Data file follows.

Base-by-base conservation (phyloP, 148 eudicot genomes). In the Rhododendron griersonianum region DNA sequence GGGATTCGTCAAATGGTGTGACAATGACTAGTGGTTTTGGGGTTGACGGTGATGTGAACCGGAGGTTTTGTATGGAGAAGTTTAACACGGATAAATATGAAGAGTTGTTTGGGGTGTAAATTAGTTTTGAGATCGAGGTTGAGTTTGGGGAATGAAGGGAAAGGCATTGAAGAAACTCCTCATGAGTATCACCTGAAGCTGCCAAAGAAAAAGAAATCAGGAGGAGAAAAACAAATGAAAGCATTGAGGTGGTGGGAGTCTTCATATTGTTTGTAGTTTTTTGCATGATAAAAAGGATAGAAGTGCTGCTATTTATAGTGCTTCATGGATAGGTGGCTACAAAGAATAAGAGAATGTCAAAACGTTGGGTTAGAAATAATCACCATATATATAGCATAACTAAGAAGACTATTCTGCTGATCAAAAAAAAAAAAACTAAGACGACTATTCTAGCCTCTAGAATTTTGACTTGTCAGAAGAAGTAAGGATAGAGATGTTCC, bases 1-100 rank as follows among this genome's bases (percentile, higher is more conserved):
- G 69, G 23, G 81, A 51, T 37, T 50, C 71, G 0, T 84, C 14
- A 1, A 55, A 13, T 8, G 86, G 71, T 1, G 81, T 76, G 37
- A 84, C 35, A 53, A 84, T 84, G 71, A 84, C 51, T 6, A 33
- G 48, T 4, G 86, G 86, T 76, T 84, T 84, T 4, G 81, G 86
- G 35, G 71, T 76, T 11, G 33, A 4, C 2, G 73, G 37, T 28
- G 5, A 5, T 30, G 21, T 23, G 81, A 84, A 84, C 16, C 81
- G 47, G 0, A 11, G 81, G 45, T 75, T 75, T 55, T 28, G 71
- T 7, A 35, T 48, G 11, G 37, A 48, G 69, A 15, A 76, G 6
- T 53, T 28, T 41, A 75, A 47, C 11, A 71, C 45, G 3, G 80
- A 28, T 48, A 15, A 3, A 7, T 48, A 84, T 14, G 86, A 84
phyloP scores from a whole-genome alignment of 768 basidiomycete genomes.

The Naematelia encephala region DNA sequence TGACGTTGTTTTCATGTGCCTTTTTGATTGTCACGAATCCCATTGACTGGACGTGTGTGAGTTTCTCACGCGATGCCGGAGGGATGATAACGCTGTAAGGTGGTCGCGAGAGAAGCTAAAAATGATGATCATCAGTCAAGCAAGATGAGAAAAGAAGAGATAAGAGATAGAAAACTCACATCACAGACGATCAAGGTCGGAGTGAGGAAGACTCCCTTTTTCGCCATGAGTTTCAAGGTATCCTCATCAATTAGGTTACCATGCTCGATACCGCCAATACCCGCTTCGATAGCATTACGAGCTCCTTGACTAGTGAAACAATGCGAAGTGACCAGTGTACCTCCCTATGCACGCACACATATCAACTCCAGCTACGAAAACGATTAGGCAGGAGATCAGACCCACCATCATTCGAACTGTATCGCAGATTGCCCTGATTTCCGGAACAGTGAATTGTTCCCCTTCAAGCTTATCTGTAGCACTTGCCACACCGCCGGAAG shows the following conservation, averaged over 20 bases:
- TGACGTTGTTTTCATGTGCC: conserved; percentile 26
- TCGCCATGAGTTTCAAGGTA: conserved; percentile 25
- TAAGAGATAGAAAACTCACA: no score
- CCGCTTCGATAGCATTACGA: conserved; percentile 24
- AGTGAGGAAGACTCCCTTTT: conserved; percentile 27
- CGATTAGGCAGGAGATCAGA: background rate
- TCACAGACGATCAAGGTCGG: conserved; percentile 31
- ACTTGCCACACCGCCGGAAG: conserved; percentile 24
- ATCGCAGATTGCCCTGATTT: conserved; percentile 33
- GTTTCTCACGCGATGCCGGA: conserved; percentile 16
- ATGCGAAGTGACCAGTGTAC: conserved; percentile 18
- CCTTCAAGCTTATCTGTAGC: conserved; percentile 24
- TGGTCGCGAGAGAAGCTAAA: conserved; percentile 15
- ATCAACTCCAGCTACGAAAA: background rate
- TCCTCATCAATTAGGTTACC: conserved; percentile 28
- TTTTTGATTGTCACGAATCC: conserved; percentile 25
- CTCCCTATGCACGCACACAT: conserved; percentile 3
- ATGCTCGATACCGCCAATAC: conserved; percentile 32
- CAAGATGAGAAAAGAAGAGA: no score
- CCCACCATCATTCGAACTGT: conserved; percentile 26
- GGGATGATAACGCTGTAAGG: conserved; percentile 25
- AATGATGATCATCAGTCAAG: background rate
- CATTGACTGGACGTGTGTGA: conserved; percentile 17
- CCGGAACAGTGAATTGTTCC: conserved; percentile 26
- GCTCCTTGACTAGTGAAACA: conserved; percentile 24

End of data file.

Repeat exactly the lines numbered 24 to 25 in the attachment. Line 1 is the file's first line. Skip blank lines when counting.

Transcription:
- ATGCGAAGTGACCAGTGTAC: conserved; percentile 18
- CCTTCAAGCTTATCTGTAGC: conserved; percentile 24